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  • Author or Editor: A. R. Chase x
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Ficus lyrata Warb. ‘Compacta’ plants were grown with various rates of Osmocote 19N-2.6P-10K for 2 months prior to inoculation with Pseudomonas cichorii (Swing.) Stapp. Optimal plant growth occurred at rates from 4 to 13 g/12.5-cm pot in the spring, and 4 to 16 g/12.5-cm pot in the summer and fall. Percentage of leaf area affected with Pseudomonas cichorii was correlated to fertilizer level at rates between 4 and 16 g/12.5-cm pot. Disease rating was lowest for underfertilized plants (1 g/12.5-cm pot) increased at the 4-g rate and decreased at higher rates according to the following equation (y = 14.39 - 0.72x, R2 = 0.86).

Open Access
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Abstract

Storage at 4.5°C prevented decay of cut fronds of leatherleaf fern [Rumohra adiantiformis (G. Forst) Ching] artificially inoculated with Cylindrocladium heptaseptatum Sobers, Alfieri, & Knauss and/or naturally infected with C. pteridis Wolf and increased frond vase-life compared to 24° storage. Storage at 4.5° for 10, 21, and 31 days did not affect subsequent frond vase-life. Inoculation of fronds decreased vase life by 11% in one experiment and had no effect in a second. Prestorage dips in benomyl suspensions at concentrations as low as 38 ppm reduced frond decay by 82% when stored at 24° and increased vase-life of fern stored at both 4.5° and 24°. Benomyl [methyl l-(butylcarbamoyl)-2-benzimidazole-carbamate] dips at concentrations as high as 300 ppm had no detrimental effect on vase-life. Iprodione [3-(3,5-dichlorophenyl)-N-(1-methylethyl)-2,4-dioxo-1-imidazolidinecarboxamide] had no effect on vase-life.

Open Access
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Abstract

Information regarding fertilization of Begonia × semperflorens-cultorum, Hort. (fibrous-rooted begonia) is sparse and does not provide sufficient parameters for plant production (1-3). The purpose of the following experiment was to evaluate effects of various rates of a slow-release fertilizer on plant growth.

Open Access
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Abstract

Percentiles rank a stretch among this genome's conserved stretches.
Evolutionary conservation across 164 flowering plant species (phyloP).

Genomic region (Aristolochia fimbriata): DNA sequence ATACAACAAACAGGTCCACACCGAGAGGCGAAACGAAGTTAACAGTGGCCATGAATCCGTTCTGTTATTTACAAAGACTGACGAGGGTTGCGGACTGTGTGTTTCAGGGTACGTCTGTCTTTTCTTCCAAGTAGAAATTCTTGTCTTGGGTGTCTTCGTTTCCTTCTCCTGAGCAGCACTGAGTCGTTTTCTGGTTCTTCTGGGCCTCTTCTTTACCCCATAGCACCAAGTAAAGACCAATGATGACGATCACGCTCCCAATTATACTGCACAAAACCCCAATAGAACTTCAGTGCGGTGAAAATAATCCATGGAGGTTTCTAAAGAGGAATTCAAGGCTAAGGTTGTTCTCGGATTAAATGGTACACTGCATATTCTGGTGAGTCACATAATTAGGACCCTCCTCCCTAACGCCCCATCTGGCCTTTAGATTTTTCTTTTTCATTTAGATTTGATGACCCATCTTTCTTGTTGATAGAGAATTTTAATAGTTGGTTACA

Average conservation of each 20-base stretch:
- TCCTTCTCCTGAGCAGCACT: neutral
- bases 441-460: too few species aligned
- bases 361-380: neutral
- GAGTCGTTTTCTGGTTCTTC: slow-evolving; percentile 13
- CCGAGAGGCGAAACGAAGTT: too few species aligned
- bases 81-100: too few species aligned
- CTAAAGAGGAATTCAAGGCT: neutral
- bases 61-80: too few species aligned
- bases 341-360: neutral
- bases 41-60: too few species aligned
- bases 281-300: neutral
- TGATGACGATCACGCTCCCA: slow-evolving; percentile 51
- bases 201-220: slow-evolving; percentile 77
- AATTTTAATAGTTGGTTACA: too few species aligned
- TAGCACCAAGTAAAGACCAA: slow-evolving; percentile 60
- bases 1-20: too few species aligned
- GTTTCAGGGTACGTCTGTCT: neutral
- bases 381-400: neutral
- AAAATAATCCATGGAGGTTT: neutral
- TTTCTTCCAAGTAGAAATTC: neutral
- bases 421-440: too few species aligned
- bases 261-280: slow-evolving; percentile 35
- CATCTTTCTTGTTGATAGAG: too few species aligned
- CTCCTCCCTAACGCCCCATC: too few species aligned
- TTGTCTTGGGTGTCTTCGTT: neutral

The effect of fertilizer level (1.2-41.3 g Osmocote 19N-2.6P-10K per 15-cm pot) was tested in factorial experiments with air temperature [13.5° to 21°C (winter) or 32° to 41° (summer)] and light level (47-80% shade) on Syngonium podophyllum Schott ‘White Butterfly’. Optimal shoot growth was obtained for plants fertilized with 4.9 to 19.5 g Osmocote per 15-cm pot for 3 months under greenhouse conditions during the summer and winter (recommended rate is about 5.0 g). Slight reductions in plant growth occurred at higher rates. Interactions between fertilizer level and air temperature were rarely significant. Optimal shoot growth was obtained for plants with a maximum air temperature between 32° and 41° during the summer and a minimum air temperature of 18.5° and 21° during the winter. High-quality plants were produced with fertilizer rates from 4.9 to 34.0 g per 15-cm pot for 3 months under shadehouse conditions. Plants grown with 200 μmol·s-1·m-2 (80% shade) had fewer leaves, were taller, whiter (color), had lower-quality grades, lower fresh weight of shoots, higher percentage of pots with healthy-appearing roots, and produced larger leaves than those grown with 700 μmol·s-1·m-2 light (47% shade). Interactions between fertilizer and light levels were not significant.

Open Access
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Hibiscus rosa-sinensis L. plants treated three times with 850 mg·liter-1 of the growth retardant chlormequat chloride (CCC) were less susceptible to infestation with Tetranychus urticae (Koch) than water-treated control plants. The difference in mite numbers was noted within 8 days after releasing mites onto test plants. Mean number of mites per treated plant was 3.7, compared to 30 on nontreated plants. This activity was observed on all treated plants 6 months after applying CCC. Significant differences were observed on treated plants that were defoliated and allowed to produce new foliage before being evaluated. Therefore, surface chemical residues were not responsible for reducing mite infestations on CCC-treated plants.